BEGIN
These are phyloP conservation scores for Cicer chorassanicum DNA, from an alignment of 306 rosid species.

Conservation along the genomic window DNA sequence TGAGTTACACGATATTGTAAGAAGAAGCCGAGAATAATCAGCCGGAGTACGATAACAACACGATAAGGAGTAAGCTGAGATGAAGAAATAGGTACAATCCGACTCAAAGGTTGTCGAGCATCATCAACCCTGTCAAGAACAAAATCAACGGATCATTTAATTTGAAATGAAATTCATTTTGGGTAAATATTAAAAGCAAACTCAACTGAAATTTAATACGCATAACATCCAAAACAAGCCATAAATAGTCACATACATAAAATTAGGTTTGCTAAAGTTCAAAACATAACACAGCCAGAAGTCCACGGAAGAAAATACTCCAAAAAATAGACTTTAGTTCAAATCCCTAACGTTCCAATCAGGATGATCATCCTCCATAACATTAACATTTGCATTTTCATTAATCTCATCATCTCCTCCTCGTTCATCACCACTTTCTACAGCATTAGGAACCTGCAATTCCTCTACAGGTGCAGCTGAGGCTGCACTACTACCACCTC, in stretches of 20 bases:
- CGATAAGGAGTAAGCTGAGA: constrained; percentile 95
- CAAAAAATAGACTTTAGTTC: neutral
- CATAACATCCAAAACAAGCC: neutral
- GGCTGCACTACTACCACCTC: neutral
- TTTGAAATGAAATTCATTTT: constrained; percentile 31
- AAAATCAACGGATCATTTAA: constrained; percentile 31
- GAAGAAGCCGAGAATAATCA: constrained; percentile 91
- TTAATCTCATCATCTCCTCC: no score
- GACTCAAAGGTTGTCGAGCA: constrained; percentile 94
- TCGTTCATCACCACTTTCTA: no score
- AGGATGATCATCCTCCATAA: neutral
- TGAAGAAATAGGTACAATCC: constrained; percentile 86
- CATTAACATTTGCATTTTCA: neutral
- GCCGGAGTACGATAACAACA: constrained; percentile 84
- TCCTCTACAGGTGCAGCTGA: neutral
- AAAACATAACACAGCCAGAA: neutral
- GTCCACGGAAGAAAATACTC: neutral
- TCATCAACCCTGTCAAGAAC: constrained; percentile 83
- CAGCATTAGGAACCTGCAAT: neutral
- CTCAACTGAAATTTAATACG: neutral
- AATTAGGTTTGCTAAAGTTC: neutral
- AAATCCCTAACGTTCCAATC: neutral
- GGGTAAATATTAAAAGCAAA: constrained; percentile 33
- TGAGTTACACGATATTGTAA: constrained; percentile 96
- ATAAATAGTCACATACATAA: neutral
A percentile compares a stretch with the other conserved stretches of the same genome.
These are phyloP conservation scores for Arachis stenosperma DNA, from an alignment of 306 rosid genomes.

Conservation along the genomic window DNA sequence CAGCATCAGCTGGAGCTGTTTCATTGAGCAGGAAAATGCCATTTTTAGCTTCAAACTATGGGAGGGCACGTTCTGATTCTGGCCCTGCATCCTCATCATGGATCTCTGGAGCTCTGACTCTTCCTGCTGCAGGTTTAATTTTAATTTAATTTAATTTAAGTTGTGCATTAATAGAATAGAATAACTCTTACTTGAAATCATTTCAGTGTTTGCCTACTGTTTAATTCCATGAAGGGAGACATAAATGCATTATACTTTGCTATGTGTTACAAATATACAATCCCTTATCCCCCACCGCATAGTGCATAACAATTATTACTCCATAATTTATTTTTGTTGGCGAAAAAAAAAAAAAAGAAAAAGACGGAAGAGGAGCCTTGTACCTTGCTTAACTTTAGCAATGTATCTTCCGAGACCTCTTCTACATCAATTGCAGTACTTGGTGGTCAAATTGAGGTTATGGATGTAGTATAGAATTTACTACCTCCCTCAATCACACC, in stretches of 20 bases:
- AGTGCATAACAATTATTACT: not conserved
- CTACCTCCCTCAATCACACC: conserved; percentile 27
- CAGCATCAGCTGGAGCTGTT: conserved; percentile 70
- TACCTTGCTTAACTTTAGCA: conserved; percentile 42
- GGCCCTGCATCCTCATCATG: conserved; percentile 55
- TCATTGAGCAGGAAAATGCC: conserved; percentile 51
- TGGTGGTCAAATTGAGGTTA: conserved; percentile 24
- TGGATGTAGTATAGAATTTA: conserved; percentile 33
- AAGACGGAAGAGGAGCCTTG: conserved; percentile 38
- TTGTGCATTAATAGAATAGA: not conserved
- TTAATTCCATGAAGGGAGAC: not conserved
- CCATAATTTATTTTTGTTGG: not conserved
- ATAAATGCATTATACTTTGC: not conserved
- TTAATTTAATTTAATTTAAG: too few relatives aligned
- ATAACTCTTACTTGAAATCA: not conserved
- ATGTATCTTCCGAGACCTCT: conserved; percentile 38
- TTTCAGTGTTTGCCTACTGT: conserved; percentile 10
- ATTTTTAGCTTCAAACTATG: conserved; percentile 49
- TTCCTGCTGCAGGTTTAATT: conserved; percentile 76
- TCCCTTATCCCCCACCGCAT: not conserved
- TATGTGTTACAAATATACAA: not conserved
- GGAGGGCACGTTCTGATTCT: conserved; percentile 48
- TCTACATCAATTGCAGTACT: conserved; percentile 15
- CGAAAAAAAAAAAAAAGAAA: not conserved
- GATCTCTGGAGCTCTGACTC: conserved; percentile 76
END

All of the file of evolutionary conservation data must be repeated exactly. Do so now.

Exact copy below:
These are phyloP conservation scores for Cicer chorassanicum DNA, from an alignment of 306 rosid species.

Conservation along the genomic window DNA sequence TGAGTTACACGATATTGTAAGAAGAAGCCGAGAATAATCAGCCGGAGTACGATAACAACACGATAAGGAGTAAGCTGAGATGAAGAAATAGGTACAATCCGACTCAAAGGTTGTCGAGCATCATCAACCCTGTCAAGAACAAAATCAACGGATCATTTAATTTGAAATGAAATTCATTTTGGGTAAATATTAAAAGCAAACTCAACTGAAATTTAATACGCATAACATCCAAAACAAGCCATAAATAGTCACATACATAAAATTAGGTTTGCTAAAGTTCAAAACATAACACAGCCAGAAGTCCACGGAAGAAAATACTCCAAAAAATAGACTTTAGTTCAAATCCCTAACGTTCCAATCAGGATGATCATCCTCCATAACATTAACATTTGCATTTTCATTAATCTCATCATCTCCTCCTCGTTCATCACCACTTTCTACAGCATTAGGAACCTGCAATTCCTCTACAGGTGCAGCTGAGGCTGCACTACTACCACCTC, in stretches of 20 bases:
- CGATAAGGAGTAAGCTGAGA: constrained; percentile 95
- CAAAAAATAGACTTTAGTTC: neutral
- CATAACATCCAAAACAAGCC: neutral
- GGCTGCACTACTACCACCTC: neutral
- TTTGAAATGAAATTCATTTT: constrained; percentile 31
- AAAATCAACGGATCATTTAA: constrained; percentile 31
- GAAGAAGCCGAGAATAATCA: constrained; percentile 91
- TTAATCTCATCATCTCCTCC: no score
- GACTCAAAGGTTGTCGAGCA: constrained; percentile 94
- TCGTTCATCACCACTTTCTA: no score
- AGGATGATCATCCTCCATAA: neutral
- TGAAGAAATAGGTACAATCC: constrained; percentile 86
- CATTAACATTTGCATTTTCA: neutral
- GCCGGAGTACGATAACAACA: constrained; percentile 84
- TCCTCTACAGGTGCAGCTGA: neutral
- AAAACATAACACAGCCAGAA: neutral
- GTCCACGGAAGAAAATACTC: neutral
- TCATCAACCCTGTCAAGAAC: constrained; percentile 83
- CAGCATTAGGAACCTGCAAT: neutral
- CTCAACTGAAATTTAATACG: neutral
- AATTAGGTTTGCTAAAGTTC: neutral
- AAATCCCTAACGTTCCAATC: neutral
- GGGTAAATATTAAAAGCAAA: constrained; percentile 33
- TGAGTTACACGATATTGTAA: constrained; percentile 96
- ATAAATAGTCACATACATAA: neutral
A percentile compares a stretch with the other conserved stretches of the same genome.
These are phyloP conservation scores for Arachis stenosperma DNA, from an alignment of 306 rosid genomes.

Conservation along the genomic window DNA sequence CAGCATCAGCTGGAGCTGTTTCATTGAGCAGGAAAATGCCATTTTTAGCTTCAAACTATGGGAGGGCACGTTCTGATTCTGGCCCTGCATCCTCATCATGGATCTCTGGAGCTCTGACTCTTCCTGCTGCAGGTTTAATTTTAATTTAATTTAATTTAAGTTGTGCATTAATAGAATAGAATAACTCTTACTTGAAATCATTTCAGTGTTTGCCTACTGTTTAATTCCATGAAGGGAGACATAAATGCATTATACTTTGCTATGTGTTACAAATATACAATCCCTTATCCCCCACCGCATAGTGCATAACAATTATTACTCCATAATTTATTTTTGTTGGCGAAAAAAAAAAAAAAGAAAAAGACGGAAGAGGAGCCTTGTACCTTGCTTAACTTTAGCAATGTATCTTCCGAGACCTCTTCTACATCAATTGCAGTACTTGGTGGTCAAATTGAGGTTATGGATGTAGTATAGAATTTACTACCTCCCTCAATCACACC, in stretches of 20 bases:
- AGTGCATAACAATTATTACT: not conserved
- CTACCTCCCTCAATCACACC: conserved; percentile 27
- CAGCATCAGCTGGAGCTGTT: conserved; percentile 70
- TACCTTGCTTAACTTTAGCA: conserved; percentile 42
- GGCCCTGCATCCTCATCATG: conserved; percentile 55
- TCATTGAGCAGGAAAATGCC: conserved; percentile 51
- TGGTGGTCAAATTGAGGTTA: conserved; percentile 24
- TGGATGTAGTATAGAATTTA: conserved; percentile 33
- AAGACGGAAGAGGAGCCTTG: conserved; percentile 38
- TTGTGCATTAATAGAATAGA: not conserved
- TTAATTCCATGAAGGGAGAC: not conserved
- CCATAATTTATTTTTGTTGG: not conserved
- ATAAATGCATTATACTTTGC: not conserved
- TTAATTTAATTTAATTTAAG: too few relatives aligned
- ATAACTCTTACTTGAAATCA: not conserved
- ATGTATCTTCCGAGACCTCT: conserved; percentile 38
- TTTCAGTGTTTGCCTACTGT: conserved; percentile 10
- ATTTTTAGCTTCAAACTATG: conserved; percentile 49
- TTCCTGCTGCAGGTTTAATT: conserved; percentile 76
- TCCCTTATCCCCCACCGCAT: not conserved
- TATGTGTTACAAATATACAA: not conserved
- GGAGGGCACGTTCTGATTCT: conserved; percentile 48
- TCTACATCAATTGCAGTACT: conserved; percentile 15
- CGAAAAAAAAAAAAAAGAAA: not conserved
- GATCTCTGGAGCTCTGACTC: conserved; percentile 76